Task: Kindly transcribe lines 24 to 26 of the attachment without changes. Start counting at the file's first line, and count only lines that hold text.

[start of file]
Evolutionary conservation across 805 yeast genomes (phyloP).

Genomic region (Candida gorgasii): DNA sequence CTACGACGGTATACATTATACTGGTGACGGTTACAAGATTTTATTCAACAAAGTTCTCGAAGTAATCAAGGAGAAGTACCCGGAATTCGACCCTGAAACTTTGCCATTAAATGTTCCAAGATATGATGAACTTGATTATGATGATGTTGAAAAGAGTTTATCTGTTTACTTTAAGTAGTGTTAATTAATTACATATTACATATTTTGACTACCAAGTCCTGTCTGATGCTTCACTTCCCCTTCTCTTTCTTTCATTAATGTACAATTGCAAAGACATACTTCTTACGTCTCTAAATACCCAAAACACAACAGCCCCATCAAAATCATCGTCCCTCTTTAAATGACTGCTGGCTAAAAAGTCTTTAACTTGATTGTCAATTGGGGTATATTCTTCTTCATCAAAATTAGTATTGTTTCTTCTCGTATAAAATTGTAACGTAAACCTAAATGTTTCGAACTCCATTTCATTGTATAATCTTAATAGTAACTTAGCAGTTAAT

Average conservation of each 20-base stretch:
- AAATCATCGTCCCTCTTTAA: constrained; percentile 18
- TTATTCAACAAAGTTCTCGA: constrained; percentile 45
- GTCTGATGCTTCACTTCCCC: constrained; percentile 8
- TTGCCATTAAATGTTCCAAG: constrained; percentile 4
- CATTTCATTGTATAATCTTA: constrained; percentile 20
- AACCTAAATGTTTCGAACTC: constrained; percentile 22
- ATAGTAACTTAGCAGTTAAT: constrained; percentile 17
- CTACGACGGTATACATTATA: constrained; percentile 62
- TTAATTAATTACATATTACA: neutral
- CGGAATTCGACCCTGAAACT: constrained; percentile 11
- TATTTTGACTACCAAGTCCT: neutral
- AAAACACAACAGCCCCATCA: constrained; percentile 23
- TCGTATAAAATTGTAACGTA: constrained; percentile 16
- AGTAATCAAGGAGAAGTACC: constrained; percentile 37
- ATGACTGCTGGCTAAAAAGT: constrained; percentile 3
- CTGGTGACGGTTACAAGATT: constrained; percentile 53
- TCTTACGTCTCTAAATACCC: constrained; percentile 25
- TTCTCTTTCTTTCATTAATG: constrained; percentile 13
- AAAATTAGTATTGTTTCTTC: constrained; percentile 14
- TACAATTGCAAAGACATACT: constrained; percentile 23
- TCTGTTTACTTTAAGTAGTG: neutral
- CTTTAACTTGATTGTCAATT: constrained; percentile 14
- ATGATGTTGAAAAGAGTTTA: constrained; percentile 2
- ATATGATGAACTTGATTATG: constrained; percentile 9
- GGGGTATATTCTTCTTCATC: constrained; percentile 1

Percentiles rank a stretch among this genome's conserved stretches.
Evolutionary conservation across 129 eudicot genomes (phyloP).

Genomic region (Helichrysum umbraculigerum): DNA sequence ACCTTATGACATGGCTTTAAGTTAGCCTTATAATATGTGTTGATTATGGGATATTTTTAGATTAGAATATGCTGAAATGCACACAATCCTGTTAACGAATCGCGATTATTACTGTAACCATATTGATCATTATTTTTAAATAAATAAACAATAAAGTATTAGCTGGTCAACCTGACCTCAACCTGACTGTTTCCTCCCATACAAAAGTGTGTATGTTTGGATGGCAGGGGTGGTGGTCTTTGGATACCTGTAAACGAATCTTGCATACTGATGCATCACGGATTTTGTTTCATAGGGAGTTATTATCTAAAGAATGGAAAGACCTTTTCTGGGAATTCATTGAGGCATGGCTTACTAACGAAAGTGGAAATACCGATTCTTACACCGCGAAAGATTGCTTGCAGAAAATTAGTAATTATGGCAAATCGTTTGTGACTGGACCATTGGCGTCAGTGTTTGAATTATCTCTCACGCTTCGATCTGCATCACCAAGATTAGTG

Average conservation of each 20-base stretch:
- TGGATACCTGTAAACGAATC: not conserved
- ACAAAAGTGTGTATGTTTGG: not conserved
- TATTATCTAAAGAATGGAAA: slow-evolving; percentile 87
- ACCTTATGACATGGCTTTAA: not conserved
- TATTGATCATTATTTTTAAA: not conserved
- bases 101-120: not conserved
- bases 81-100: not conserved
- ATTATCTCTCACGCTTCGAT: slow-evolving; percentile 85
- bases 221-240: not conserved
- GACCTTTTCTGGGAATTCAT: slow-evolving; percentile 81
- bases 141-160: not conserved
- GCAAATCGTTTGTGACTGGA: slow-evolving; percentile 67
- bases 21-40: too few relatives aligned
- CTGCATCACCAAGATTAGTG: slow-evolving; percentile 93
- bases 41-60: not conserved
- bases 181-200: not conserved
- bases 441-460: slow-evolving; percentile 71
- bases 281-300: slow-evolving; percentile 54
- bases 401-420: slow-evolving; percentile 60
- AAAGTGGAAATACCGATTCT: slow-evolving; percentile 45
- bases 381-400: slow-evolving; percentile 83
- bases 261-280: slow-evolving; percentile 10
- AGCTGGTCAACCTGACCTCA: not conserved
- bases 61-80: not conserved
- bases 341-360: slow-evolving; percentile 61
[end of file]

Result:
- TCTGTTTACTTTAAGTAGTG: neutral
- CTTTAACTTGATTGTCAATT: constrained; percentile 14
- ATGATGTTGAAAAGAGTTTA: constrained; percentile 2